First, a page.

# Motor Slip

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Dear All!

I can't find explanation for Motor slip.

I work for one foreign company in Russia and now I need to translate a document and for me it is not clear what is "Motor slip".

Part of text

"Speed accuracy is 10% of the motor slip, which with an 11kW motor, equals 0.3% static speed accuracy.

With a 110kW motor, speed accuracy is 0.1% without encoder (open-loop)."

Please help me. It will be better if some body puts a picture of mechanical curve of induction motor together with explanation of Motor slip.

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Dear All!

I can't find explanation for Motor slip.

I work for one foreign company in Russia and now I need to translate a document and for me it is not clear what is "Motor slip".

Part of text

"Speed accuracy is 10% of the motor slip, which with an 11kW motor, equals 0.3% static speed accuracy.

With a 110kW motor, speed accuracy is 0.1% without encoder (open-loop)."

Please help me. It will be better if some body puts a picture of mechanical curve of induction motor together with explanation of Motor slip.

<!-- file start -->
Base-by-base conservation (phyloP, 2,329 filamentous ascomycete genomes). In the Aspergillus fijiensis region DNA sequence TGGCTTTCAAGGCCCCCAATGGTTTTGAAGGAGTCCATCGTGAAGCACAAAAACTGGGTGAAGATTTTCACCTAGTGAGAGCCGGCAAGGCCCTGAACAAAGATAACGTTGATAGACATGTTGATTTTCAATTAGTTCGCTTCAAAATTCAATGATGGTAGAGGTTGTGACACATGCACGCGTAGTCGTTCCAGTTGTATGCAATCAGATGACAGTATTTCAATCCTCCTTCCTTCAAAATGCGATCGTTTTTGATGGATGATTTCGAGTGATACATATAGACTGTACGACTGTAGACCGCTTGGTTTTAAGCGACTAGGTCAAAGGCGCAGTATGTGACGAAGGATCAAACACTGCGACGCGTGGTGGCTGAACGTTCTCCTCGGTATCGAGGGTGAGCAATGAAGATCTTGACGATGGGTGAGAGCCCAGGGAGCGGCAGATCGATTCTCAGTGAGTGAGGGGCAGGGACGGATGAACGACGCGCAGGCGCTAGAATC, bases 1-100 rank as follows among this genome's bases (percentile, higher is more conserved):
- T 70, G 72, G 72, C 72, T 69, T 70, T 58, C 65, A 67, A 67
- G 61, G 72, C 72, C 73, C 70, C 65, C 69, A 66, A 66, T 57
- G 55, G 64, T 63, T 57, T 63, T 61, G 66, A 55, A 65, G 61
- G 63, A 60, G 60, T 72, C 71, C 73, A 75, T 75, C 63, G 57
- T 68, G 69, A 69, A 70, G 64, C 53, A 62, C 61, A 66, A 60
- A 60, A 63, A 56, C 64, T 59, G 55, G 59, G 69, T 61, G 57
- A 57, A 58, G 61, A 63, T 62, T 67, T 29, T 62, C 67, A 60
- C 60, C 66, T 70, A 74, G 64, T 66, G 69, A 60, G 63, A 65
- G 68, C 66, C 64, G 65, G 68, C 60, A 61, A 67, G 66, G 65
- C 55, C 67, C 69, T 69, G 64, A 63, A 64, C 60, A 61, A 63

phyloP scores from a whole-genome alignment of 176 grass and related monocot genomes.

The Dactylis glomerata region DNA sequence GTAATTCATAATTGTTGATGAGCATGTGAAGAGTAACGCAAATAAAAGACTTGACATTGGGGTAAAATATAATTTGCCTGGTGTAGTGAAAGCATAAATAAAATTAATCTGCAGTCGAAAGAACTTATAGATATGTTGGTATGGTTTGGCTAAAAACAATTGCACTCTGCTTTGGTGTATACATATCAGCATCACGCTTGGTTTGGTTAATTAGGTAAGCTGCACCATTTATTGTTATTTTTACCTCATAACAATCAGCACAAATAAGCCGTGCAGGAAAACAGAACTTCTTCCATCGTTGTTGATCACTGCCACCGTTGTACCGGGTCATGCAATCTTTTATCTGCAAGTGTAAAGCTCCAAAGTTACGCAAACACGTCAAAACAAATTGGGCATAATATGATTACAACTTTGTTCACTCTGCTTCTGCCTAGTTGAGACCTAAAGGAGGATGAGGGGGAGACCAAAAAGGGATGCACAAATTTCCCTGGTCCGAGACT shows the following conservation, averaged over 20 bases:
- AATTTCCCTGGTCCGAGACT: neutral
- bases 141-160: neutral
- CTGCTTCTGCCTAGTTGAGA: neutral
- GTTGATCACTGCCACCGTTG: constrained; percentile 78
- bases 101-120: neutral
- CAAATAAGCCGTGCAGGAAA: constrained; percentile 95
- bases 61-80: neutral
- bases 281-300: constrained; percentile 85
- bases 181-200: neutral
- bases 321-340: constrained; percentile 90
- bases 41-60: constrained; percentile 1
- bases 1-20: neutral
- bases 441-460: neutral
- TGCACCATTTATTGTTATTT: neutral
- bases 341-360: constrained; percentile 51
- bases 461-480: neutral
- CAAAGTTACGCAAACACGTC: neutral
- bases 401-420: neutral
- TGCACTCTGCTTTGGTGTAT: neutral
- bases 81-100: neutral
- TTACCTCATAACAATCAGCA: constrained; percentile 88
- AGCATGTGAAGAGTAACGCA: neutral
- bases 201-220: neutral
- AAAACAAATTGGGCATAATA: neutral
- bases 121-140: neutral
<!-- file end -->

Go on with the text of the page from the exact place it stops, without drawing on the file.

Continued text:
Hello.

I have always known only one translation of the term "motor slip" into Russian: "skolzhenie motora". It is the lag between the rotating el magnetic field in the stator and the rotation of the rotor being carried away by that field. Both are said to be "asyncronous" to each other, so these motors are called "asynchronous" (in the English language the adjective "induction" is oftener used for these kind of el motors). Slip is minimal at no load, load increasing, slip increases ( current also of course, they are interdependent).

Slip at the rated motor's load is deducible from a motor's speed at the motor's nameplate: a one pair poles' motor may have speed (at rated load) 2850 rpm, so its slip (at rated load) will be 3000 - 2850 = 150. A two pair poles' one may be 1420 rpm , so slip 1500 - 1420 = 80.